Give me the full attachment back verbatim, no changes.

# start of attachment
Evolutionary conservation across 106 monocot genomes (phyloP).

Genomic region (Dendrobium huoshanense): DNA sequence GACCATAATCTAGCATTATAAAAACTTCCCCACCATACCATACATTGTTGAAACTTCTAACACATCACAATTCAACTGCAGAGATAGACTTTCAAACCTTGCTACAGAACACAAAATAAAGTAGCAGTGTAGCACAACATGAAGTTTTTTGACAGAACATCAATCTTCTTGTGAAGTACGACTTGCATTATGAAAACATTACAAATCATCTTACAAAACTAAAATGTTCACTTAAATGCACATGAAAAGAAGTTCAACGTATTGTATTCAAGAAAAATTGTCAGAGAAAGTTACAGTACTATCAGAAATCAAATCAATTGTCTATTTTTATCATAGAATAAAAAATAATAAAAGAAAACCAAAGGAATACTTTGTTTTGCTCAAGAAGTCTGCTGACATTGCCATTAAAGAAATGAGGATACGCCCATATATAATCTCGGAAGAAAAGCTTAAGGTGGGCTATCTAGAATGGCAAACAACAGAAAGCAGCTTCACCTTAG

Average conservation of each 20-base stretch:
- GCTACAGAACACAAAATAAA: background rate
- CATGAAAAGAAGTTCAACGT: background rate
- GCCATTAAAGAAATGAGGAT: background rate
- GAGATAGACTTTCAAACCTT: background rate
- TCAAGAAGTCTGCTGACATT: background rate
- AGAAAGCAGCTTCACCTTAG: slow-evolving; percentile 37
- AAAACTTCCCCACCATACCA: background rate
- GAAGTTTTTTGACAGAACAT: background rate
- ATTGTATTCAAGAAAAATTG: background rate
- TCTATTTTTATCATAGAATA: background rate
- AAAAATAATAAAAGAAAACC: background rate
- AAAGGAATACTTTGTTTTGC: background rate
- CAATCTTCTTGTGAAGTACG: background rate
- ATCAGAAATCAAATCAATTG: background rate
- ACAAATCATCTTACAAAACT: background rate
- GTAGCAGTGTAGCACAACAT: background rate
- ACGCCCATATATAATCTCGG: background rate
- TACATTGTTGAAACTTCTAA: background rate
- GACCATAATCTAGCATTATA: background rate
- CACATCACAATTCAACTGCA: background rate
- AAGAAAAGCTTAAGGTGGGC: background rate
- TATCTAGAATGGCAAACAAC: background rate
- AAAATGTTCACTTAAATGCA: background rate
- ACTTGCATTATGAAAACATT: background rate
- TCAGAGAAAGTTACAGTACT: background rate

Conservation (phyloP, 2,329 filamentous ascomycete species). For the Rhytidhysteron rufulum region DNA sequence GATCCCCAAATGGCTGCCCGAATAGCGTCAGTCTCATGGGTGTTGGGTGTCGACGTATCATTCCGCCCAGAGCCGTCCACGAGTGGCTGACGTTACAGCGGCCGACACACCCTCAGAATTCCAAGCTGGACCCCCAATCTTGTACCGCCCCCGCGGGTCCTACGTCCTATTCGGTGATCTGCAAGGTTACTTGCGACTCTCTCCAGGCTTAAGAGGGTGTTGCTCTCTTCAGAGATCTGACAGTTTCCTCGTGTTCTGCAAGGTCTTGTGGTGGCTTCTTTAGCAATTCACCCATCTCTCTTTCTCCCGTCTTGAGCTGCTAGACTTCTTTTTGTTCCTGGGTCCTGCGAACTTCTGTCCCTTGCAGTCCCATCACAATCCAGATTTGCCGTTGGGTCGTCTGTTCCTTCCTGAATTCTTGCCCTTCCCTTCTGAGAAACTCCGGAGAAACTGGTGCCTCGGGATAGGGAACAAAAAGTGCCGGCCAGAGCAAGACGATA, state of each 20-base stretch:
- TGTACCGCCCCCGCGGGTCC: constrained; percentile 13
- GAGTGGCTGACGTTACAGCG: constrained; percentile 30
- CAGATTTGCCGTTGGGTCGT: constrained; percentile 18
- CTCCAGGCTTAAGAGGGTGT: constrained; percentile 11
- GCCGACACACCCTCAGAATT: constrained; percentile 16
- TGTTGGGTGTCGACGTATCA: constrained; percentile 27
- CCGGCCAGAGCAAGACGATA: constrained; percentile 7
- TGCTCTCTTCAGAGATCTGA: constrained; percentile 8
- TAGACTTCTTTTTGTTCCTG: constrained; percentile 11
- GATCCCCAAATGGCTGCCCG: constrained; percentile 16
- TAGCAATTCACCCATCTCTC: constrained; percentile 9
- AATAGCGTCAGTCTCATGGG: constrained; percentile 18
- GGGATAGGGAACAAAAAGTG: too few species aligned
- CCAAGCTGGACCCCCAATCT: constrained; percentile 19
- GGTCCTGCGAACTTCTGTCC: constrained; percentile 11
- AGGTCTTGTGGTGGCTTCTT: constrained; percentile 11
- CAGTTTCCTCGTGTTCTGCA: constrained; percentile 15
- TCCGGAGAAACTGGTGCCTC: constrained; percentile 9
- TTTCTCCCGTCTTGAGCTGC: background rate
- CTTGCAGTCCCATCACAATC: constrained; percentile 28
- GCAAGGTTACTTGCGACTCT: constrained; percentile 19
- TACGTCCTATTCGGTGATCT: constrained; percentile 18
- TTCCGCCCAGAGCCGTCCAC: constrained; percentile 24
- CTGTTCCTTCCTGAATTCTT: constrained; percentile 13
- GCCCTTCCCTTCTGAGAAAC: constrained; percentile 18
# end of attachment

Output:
Evolutionary conservation across 106 monocot genomes (phyloP).

Genomic region (Dendrobium huoshanense): DNA sequence GACCATAATCTAGCATTATAAAAACTTCCCCACCATACCATACATTGTTGAAACTTCTAACACATCACAATTCAACTGCAGAGATAGACTTTCAAACCTTGCTACAGAACACAAAATAAAGTAGCAGTGTAGCACAACATGAAGTTTTTTGACAGAACATCAATCTTCTTGTGAAGTACGACTTGCATTATGAAAACATTACAAATCATCTTACAAAACTAAAATGTTCACTTAAATGCACATGAAAAGAAGTTCAACGTATTGTATTCAAGAAAAATTGTCAGAGAAAGTTACAGTACTATCAGAAATCAAATCAATTGTCTATTTTTATCATAGAATAAAAAATAATAAAAGAAAACCAAAGGAATACTTTGTTTTGCTCAAGAAGTCTGCTGACATTGCCATTAAAGAAATGAGGATACGCCCATATATAATCTCGGAAGAAAAGCTTAAGGTGGGCTATCTAGAATGGCAAACAACAGAAAGCAGCTTCACCTTAG

Average conservation of each 20-base stretch:
- GCTACAGAACACAAAATAAA: background rate
- CATGAAAAGAAGTTCAACGT: background rate
- GCCATTAAAGAAATGAGGAT: background rate
- GAGATAGACTTTCAAACCTT: background rate
- TCAAGAAGTCTGCTGACATT: background rate
- AGAAAGCAGCTTCACCTTAG: slow-evolving; percentile 37
- AAAACTTCCCCACCATACCA: background rate
- GAAGTTTTTTGACAGAACAT: background rate
- ATTGTATTCAAGAAAAATTG: background rate
- TCTATTTTTATCATAGAATA: background rate
- AAAAATAATAAAAGAAAACC: background rate
- AAAGGAATACTTTGTTTTGC: background rate
- CAATCTTCTTGTGAAGTACG: background rate
- ATCAGAAATCAAATCAATTG: background rate
- ACAAATCATCTTACAAAACT: background rate
- GTAGCAGTGTAGCACAACAT: background rate
- ACGCCCATATATAATCTCGG: background rate
- TACATTGTTGAAACTTCTAA: background rate
- GACCATAATCTAGCATTATA: background rate
- CACATCACAATTCAACTGCA: background rate
- AAGAAAAGCTTAAGGTGGGC: background rate
- TATCTAGAATGGCAAACAAC: background rate
- AAAATGTTCACTTAAATGCA: background rate
- ACTTGCATTATGAAAACATT: background rate
- TCAGAGAAAGTTACAGTACT: background rate

Conservation (phyloP, 2,329 filamentous ascomycete species). For the Rhytidhysteron rufulum region DNA sequence GATCCCCAAATGGCTGCCCGAATAGCGTCAGTCTCATGGGTGTTGGGTGTCGACGTATCATTCCGCCCAGAGCCGTCCACGAGTGGCTGACGTTACAGCGGCCGACACACCCTCAGAATTCCAAGCTGGACCCCCAATCTTGTACCGCCCCCGCGGGTCCTACGTCCTATTCGGTGATCTGCAAGGTTACTTGCGACTCTCTCCAGGCTTAAGAGGGTGTTGCTCTCTTCAGAGATCTGACAGTTTCCTCGTGTTCTGCAAGGTCTTGTGGTGGCTTCTTTAGCAATTCACCCATCTCTCTTTCTCCCGTCTTGAGCTGCTAGACTTCTTTTTGTTCCTGGGTCCTGCGAACTTCTGTCCCTTGCAGTCCCATCACAATCCAGATTTGCCGTTGGGTCGTCTGTTCCTTCCTGAATTCTTGCCCTTCCCTTCTGAGAAACTCCGGAGAAACTGGTGCCTCGGGATAGGGAACAAAAAGTGCCGGCCAGAGCAAGACGATA, state of each 20-base stretch:
- TGTACCGCCCCCGCGGGTCC: constrained; percentile 13
- GAGTGGCTGACGTTACAGCG: constrained; percentile 30
- CAGATTTGCCGTTGGGTCGT: constrained; percentile 18
- CTCCAGGCTTAAGAGGGTGT: constrained; percentile 11
- GCCGACACACCCTCAGAATT: constrained; percentile 16
- TGTTGGGTGTCGACGTATCA: constrained; percentile 27
- CCGGCCAGAGCAAGACGATA: constrained; percentile 7
- TGCTCTCTTCAGAGATCTGA: constrained; percentile 8
- TAGACTTCTTTTTGTTCCTG: constrained; percentile 11
- GATCCCCAAATGGCTGCCCG: constrained; percentile 16
- TAGCAATTCACCCATCTCTC: constrained; percentile 9
- AATAGCGTCAGTCTCATGGG: constrained; percentile 18
- GGGATAGGGAACAAAAAGTG: too few species aligned
- CCAAGCTGGACCCCCAATCT: constrained; percentile 19
- GGTCCTGCGAACTTCTGTCC: constrained; percentile 11
- AGGTCTTGTGGTGGCTTCTT: constrained; percentile 11
- CAGTTTCCTCGTGTTCTGCA: constrained; percentile 15
- TCCGGAGAAACTGGTGCCTC: constrained; percentile 9
- TTTCTCCCGTCTTGAGCTGC: background rate
- CTTGCAGTCCCATCACAATC: constrained; percentile 28
- GCAAGGTTACTTGCGACTCT: constrained; percentile 19
- TACGTCCTATTCGGTGATCT: constrained; percentile 18
- TTCCGCCCAGAGCCGTCCAC: constrained; percentile 24
- CTGTTCCTTCCTGAATTCTT: constrained; percentile 13
- GCCCTTCCCTTCTGAGAAAC: constrained; percentile 18